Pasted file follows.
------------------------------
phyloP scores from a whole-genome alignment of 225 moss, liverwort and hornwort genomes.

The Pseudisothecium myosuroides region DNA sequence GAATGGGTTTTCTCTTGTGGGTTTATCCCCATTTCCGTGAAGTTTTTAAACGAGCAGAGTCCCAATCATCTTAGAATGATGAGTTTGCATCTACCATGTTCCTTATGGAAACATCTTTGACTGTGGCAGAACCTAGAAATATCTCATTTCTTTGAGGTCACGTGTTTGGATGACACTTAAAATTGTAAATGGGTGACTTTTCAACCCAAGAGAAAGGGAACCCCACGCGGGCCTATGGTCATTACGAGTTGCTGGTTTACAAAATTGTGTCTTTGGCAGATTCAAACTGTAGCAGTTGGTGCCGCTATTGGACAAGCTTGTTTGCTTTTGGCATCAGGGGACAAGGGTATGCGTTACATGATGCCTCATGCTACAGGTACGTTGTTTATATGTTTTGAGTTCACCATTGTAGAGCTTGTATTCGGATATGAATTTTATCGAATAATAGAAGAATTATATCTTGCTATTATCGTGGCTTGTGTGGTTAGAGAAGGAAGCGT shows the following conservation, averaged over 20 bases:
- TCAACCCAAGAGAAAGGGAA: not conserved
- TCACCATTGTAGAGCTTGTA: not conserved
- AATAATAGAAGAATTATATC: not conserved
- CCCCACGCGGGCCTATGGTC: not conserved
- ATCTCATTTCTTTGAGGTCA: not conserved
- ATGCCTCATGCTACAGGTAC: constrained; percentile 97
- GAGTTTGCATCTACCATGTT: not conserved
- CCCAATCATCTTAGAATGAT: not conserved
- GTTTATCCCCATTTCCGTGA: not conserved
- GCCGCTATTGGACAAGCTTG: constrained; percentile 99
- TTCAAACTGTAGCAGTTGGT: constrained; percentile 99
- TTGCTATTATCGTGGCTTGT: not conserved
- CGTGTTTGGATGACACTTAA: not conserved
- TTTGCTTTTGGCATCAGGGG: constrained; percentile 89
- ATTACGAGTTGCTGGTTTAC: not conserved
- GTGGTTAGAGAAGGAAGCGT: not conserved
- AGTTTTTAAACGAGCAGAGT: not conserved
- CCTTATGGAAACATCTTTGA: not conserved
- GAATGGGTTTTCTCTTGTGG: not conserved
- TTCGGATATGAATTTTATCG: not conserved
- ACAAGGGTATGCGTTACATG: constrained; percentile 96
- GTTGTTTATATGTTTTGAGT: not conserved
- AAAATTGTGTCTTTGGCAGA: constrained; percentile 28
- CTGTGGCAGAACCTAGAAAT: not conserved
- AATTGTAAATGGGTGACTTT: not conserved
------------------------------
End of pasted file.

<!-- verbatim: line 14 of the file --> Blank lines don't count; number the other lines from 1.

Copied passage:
- TTGCTATTATCGTGGCTTGT: not conserved